The actor Andrew Scott has recently spoken about his need to very emphatically pause in the middle of a Shakespearean play.
The reason for this interruption was a member of the audience taking their laptop out of their case, firing it up and then proceeding to answer emails.
This fairly indiscreet intrusion was not accepted favourably by the actor or the rest of the audience. The online session ended when the person next to the offending audience member gave them a long withering stare.
Preachers know all about distractions.
This can include a child crying, a mobile phone ringing, a dog barking, a hailstorm on a tin roof, someone with a hacking cough, the rustle of multiple plastic shopping bags and all manner of objects being dropped on the floor.
Distractions can also involve people entering or exiting during the sermon, especially if this involves the arrival of an ambulance crew who have arrived to take away someone who has had a turn!
More mundanely, distraction can come through people falling asleep. When this is accompanied by sonorous snoring the distraction level rises sharply.
Preachers who have navigated the choppy waters of sleeping congregations gain some comfort in the knowledge that after a long sermon session one of the members of a congregation where Paul was preaching fell asleep.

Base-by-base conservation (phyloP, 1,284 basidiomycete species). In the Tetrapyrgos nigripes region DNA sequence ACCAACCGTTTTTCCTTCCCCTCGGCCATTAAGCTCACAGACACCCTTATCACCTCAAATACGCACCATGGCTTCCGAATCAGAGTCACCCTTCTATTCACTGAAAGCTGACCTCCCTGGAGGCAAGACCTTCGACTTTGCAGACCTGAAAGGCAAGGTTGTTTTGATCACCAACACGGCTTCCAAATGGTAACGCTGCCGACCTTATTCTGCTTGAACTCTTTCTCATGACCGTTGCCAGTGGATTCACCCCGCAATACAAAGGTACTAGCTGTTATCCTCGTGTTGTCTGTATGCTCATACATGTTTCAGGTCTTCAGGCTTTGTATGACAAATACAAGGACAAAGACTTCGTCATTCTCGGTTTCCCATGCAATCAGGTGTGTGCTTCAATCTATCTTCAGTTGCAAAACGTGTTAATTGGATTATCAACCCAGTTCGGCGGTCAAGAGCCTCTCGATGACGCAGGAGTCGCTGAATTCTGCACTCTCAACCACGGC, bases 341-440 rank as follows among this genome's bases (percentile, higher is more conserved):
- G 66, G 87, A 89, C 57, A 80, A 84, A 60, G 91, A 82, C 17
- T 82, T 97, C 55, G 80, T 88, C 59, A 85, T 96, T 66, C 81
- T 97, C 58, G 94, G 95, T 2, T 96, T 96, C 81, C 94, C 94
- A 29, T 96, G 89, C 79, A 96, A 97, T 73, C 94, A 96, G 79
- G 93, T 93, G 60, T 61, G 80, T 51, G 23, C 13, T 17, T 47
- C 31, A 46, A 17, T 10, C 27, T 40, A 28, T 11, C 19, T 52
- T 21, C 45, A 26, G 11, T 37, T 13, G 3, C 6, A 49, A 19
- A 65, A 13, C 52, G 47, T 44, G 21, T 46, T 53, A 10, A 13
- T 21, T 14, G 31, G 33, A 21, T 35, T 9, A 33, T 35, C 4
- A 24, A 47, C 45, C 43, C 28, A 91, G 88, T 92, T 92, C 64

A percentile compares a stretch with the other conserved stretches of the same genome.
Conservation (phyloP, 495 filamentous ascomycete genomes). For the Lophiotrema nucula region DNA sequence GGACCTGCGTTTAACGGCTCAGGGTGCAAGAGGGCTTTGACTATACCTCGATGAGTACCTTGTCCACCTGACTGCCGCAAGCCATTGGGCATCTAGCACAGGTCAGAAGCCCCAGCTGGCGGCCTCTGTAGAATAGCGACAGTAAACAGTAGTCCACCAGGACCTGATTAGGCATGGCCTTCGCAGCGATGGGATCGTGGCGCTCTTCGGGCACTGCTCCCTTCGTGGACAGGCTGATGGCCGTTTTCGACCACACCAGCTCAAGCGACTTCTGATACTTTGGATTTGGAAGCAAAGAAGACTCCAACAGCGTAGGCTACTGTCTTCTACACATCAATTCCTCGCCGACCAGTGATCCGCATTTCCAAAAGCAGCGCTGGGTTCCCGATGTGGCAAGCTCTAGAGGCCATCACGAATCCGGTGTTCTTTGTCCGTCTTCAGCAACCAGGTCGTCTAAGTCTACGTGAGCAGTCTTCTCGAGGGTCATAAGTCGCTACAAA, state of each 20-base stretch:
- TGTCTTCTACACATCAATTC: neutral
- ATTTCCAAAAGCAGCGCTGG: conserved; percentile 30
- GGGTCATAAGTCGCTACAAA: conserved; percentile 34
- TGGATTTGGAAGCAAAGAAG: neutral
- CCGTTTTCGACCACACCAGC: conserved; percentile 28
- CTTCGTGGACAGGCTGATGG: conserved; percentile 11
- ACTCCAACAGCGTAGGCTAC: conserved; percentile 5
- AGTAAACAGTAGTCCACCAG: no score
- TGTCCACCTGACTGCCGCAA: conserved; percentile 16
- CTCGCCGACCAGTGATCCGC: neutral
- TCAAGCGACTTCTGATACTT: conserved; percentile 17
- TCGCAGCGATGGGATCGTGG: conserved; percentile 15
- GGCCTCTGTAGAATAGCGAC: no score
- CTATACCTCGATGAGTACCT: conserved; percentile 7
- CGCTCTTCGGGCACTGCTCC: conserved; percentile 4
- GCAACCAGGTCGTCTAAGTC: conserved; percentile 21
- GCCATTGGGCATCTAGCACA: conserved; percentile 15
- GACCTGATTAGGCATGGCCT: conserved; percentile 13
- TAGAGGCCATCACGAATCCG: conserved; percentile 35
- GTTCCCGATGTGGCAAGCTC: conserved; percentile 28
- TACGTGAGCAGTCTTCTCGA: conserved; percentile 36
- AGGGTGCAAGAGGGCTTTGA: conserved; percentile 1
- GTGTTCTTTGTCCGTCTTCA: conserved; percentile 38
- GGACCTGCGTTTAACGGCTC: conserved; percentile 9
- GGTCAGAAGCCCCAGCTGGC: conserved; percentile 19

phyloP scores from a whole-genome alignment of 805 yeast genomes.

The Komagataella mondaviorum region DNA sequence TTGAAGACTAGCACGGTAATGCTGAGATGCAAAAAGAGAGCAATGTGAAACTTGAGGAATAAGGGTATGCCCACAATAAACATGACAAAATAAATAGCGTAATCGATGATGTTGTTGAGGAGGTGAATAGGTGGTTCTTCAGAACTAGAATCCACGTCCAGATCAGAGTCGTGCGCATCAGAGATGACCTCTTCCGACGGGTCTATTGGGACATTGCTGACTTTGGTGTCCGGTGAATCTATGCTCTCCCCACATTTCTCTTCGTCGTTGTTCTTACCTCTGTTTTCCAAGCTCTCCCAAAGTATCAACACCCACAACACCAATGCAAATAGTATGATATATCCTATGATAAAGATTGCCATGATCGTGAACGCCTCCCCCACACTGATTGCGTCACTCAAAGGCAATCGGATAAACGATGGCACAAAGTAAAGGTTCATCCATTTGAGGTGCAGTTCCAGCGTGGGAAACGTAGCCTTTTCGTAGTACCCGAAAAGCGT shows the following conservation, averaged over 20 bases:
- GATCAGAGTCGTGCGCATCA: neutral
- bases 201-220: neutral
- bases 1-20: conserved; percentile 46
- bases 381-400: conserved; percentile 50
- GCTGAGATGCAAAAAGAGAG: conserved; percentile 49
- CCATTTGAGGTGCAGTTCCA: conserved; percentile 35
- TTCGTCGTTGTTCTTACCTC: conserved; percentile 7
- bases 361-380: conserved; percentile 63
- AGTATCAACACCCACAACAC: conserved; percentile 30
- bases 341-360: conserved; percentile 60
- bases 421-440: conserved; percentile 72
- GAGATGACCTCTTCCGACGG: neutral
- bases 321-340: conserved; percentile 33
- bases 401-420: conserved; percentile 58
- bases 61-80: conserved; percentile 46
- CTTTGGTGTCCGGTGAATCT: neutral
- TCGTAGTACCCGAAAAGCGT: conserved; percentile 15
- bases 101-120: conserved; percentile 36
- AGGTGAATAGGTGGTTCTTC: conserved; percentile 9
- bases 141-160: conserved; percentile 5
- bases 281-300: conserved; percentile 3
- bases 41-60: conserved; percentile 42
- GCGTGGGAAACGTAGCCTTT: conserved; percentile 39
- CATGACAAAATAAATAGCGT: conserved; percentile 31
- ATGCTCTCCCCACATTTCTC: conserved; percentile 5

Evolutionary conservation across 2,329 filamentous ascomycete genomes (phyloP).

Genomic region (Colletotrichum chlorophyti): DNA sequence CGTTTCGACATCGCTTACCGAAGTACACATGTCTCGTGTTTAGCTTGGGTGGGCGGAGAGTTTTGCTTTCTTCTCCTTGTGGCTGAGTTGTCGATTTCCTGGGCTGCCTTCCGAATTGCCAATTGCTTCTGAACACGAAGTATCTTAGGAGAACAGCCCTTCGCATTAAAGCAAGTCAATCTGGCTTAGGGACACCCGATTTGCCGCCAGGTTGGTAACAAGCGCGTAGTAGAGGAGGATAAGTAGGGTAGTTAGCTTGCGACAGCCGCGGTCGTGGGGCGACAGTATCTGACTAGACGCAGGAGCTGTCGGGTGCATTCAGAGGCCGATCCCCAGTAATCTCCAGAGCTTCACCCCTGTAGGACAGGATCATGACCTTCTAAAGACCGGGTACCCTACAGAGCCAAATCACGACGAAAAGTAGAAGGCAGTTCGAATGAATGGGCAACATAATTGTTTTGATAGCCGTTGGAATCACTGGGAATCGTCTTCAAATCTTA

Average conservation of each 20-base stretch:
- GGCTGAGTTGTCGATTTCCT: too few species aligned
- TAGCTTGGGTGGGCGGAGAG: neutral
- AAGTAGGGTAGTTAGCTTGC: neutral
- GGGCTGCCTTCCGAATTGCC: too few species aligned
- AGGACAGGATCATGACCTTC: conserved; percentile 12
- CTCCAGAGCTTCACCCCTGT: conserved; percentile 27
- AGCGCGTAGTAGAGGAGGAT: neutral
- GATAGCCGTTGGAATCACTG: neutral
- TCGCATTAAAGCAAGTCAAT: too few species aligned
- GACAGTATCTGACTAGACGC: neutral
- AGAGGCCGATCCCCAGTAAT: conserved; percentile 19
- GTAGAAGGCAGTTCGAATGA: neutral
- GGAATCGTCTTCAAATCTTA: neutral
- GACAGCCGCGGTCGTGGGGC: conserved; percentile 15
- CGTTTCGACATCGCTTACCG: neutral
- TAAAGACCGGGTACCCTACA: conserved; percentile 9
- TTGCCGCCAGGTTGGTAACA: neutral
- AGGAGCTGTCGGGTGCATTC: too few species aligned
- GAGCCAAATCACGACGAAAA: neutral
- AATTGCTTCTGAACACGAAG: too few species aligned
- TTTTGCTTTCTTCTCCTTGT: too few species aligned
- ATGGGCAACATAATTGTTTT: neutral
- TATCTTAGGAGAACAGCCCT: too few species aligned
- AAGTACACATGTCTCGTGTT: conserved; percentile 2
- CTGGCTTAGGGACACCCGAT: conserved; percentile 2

What was worse for this man was that his sleeping is recorded in the New Testament. What is worse still is that the young man Eutychus, whose name means ‘happy’ or ‘fortunate’, not only falls asleep but falls from an open window to his death.
Happily, Paul is on hand to pray for the young man and see his restored to health and strength.
For most people who fall asleep in sermons their biggest fear is not falling out of windows; it is instead the panic that sets in concerning how long they have been asleep.
If Eutychus falls asleep when Paul is preaching perhaps there is a little bit of consolation for us lesser preachers.
Indeed, I was interested to read recently a sermon by Jonathan Edwards that he preached during a time of spiritual awakening, in which he complains about those in his congregation who fall asleep during the sermon.
“Here I would particularly desire that you would not suffer those who sit with you, to sit sleeping at meetings; but wake one another, when anything of that appears.”
I wonder how we go about waking up those who are sleeping? Do we try a loud cough or perhaps a gentle dig in the ribs?
I was always amused by the comment in the Alpha Course that:
“If you lined up all the people who had fallen asleep in church, you would have a very long line!”
Maybe Paul had the Eutychus incident in mind when he wrote to the Ephesians:
“Wake up, sleeper, rise from the dead, and Christ will shine on you.
Be very careful, then, how you live — not as unwise but as wise, making the most of every opportunity, because the days are evil.” (Ephesians 5:14–16)
Preachers: Don’t be dull.
Be too interesting for people to go to sleep.
But be ready to issue a wake up call!